BLOOMINGTON (AP) — When they snapped on plastic gloves to hold a real human brain last week, Bloomington Project School students said they weren't even nervous.
"It's cool to think it was an actual human being who thought and cried," said Zoe Mantha, a 12-year-old BPS student.
Lily Macneil-Kitscher, 13, said she thought, "This is a person," when she ran her fingers over the rough folds and wrinkles.
"Every sensory experience you have comes from this small lump of tissue," Lisa Thomassen told the students while cupping a brain the color of tuna fish in her hand. "It's surprisingly small," she said, noting the brain, about the size and weight of a small cantaloupe, holds every memory you have in a lifetime.
The brains were donated to Indiana University, where the BPS students met up with Thomassen from the department of psychological and brain sciences. The group of seventh- and eighth-grade girls from BPS are involved in a mentoring program with IU students enrolled in a course on the psychology of adolescent girls, The Herald-Times reported.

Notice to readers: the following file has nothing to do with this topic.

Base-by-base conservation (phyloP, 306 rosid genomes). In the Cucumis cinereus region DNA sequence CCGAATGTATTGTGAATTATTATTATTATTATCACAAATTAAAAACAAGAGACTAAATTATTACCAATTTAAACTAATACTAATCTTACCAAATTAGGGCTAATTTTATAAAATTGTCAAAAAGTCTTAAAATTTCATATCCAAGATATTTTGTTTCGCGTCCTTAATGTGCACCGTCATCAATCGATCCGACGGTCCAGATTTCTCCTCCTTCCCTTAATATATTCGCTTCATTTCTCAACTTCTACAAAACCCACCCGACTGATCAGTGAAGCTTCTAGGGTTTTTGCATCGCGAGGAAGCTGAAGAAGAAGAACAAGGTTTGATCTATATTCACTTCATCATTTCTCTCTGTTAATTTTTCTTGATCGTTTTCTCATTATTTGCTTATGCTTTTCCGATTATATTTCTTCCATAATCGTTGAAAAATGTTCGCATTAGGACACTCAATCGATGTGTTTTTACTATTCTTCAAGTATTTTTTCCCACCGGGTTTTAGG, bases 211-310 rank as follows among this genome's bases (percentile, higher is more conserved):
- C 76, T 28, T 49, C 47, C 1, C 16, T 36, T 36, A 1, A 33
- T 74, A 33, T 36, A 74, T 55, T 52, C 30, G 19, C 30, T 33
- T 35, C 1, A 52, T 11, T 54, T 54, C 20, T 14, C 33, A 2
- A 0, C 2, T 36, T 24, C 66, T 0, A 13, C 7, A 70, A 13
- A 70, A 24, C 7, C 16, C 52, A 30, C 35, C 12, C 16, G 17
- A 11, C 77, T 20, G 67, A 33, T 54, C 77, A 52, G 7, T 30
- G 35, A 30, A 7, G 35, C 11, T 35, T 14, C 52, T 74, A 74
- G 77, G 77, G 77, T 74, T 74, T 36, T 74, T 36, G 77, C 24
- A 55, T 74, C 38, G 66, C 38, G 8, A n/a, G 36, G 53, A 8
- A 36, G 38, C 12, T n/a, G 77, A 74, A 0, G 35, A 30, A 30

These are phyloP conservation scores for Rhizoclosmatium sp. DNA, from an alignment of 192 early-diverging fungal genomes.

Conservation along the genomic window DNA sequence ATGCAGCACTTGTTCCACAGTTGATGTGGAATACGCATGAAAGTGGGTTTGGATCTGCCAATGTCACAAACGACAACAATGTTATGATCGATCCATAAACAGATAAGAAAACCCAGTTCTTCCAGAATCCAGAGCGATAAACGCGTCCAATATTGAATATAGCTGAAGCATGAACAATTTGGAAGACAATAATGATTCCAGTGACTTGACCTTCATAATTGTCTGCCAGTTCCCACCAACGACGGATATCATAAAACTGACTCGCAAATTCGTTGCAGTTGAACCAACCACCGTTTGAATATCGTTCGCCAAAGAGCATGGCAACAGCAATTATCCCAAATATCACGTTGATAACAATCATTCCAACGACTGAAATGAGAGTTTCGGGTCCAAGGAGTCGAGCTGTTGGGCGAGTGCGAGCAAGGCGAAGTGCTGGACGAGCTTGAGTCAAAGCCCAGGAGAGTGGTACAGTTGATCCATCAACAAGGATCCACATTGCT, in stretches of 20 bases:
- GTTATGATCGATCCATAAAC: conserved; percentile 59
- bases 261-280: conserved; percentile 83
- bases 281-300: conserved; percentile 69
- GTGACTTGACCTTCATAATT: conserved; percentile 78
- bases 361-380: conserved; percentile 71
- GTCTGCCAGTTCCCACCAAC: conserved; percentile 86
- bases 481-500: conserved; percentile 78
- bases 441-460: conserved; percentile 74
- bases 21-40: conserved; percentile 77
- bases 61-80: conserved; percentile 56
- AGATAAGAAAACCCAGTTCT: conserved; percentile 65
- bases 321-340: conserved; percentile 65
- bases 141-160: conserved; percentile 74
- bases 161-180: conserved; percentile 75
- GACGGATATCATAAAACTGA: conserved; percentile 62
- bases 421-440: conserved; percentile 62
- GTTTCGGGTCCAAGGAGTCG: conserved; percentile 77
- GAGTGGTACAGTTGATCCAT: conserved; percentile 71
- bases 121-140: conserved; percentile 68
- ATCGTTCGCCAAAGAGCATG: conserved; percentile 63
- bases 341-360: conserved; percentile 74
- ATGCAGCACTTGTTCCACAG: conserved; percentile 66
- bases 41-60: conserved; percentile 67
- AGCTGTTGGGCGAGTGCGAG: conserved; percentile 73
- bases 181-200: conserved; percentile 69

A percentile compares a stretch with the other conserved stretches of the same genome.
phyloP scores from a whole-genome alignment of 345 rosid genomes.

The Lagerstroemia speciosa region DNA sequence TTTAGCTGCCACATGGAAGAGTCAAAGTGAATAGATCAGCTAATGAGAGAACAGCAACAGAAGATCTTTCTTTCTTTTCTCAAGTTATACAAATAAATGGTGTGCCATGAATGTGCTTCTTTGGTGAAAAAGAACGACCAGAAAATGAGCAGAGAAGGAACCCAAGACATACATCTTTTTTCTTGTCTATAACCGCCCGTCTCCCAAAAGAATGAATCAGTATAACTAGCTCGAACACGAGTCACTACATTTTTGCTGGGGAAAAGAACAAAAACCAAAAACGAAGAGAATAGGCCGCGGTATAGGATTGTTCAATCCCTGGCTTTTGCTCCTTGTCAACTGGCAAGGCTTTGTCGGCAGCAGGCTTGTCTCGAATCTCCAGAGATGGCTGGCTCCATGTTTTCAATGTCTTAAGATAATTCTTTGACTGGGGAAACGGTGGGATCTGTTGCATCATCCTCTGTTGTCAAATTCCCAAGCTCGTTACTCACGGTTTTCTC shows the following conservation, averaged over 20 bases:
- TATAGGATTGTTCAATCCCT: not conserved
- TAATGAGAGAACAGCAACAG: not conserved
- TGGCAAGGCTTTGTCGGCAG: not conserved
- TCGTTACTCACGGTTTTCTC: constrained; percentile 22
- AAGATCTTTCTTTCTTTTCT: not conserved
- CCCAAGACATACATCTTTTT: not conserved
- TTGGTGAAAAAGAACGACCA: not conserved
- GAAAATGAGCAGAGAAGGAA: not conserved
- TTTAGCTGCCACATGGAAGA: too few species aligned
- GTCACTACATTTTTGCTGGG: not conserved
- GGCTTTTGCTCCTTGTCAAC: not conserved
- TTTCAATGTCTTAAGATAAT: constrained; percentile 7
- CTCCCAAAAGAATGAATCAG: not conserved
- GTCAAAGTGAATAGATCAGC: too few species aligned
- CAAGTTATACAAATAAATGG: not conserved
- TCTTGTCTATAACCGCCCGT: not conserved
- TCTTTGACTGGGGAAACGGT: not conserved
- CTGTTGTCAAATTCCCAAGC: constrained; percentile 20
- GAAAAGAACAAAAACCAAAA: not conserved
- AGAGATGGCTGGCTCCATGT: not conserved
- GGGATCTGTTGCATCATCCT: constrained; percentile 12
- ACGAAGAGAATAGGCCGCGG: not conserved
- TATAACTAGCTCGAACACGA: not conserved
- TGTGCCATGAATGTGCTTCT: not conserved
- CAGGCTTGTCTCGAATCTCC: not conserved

There were some timid smiles and wide eyes, but when it came time to touch the brains, the girls didn't hesitate.
"I was so excited to touch a brain," said 13-year-old Zoe Adams. She hopes to enter the medical field and is on the fence about being a cardiovascular surgeon or neurosurgeon. "This made me more open-minded about being a neurosurgeon."
In addition to touching a human brain, the girls tested their taste buds with miracle berry tablets made from a berry in West Africa. The berry alters the tongue's taste receptors, fooling your brain into thinking foods taste different than usual.
After rolling one of the berry tablets over their tongue, the girls tried a lemon, and it wasn't sour. It was like sipping a sugary lemonade.